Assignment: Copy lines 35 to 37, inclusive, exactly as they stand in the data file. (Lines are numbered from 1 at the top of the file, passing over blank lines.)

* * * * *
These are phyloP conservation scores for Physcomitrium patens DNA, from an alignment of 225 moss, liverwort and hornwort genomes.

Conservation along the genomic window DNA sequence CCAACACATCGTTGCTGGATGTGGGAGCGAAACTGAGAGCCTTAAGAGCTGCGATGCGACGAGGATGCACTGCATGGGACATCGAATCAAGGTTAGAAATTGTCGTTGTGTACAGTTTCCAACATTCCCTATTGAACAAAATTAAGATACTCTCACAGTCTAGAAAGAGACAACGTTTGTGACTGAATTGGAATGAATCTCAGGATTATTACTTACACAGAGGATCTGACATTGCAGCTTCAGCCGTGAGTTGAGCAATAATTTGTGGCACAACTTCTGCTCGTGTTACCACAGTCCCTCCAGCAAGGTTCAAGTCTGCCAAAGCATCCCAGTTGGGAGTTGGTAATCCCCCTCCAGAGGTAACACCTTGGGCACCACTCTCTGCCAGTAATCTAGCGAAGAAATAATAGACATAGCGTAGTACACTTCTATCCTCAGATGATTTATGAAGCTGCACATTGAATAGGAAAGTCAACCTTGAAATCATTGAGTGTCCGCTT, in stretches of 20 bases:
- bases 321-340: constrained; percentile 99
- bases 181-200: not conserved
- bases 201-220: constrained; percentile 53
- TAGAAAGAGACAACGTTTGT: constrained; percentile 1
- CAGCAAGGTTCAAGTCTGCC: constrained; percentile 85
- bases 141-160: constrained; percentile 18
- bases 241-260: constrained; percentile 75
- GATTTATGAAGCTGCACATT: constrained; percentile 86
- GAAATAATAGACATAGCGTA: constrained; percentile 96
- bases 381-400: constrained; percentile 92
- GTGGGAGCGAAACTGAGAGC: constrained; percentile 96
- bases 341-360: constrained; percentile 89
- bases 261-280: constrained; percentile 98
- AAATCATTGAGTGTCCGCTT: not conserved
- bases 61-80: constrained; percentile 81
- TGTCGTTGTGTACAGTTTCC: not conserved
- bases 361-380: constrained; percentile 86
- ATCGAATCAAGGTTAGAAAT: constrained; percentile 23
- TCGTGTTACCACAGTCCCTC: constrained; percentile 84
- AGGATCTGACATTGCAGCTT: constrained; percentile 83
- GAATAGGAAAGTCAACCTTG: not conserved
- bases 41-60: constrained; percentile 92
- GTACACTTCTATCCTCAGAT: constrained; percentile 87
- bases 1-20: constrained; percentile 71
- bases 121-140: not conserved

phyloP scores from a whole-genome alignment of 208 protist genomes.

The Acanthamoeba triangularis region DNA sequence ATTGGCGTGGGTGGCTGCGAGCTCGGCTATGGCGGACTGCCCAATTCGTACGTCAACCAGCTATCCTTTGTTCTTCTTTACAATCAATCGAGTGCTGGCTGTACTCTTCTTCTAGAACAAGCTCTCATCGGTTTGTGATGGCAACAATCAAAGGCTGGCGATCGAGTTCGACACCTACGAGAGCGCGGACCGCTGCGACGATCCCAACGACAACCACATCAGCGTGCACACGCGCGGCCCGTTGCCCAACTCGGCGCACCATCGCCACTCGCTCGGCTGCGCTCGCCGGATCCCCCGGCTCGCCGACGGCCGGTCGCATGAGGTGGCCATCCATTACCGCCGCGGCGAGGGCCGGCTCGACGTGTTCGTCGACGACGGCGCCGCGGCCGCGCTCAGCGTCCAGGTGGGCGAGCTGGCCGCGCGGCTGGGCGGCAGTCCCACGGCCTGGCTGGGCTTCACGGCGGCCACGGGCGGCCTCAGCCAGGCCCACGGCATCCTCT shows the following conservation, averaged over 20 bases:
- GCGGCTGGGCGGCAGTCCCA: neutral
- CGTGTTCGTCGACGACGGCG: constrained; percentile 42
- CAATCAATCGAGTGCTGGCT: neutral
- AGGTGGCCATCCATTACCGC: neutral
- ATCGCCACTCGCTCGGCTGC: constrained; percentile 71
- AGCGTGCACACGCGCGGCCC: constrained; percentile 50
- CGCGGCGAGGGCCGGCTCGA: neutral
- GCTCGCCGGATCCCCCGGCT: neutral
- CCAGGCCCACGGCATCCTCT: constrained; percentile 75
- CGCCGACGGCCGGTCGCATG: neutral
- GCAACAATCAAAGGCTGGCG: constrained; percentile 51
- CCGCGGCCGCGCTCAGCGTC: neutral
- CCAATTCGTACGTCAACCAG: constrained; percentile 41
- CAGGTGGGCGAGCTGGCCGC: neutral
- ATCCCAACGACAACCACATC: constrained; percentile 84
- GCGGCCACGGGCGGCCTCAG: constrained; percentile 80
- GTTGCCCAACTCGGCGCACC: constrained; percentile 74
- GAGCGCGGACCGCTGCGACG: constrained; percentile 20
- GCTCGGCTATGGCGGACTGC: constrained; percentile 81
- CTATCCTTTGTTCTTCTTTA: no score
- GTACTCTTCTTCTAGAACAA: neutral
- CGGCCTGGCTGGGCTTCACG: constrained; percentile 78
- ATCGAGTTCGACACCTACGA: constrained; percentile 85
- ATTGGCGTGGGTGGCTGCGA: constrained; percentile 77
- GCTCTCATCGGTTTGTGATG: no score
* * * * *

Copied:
- AGCGTGCACACGCGCGGCCC: constrained; percentile 50
- CGCGGCGAGGGCCGGCTCGA: neutral
- GCTCGCCGGATCCCCCGGCT: neutral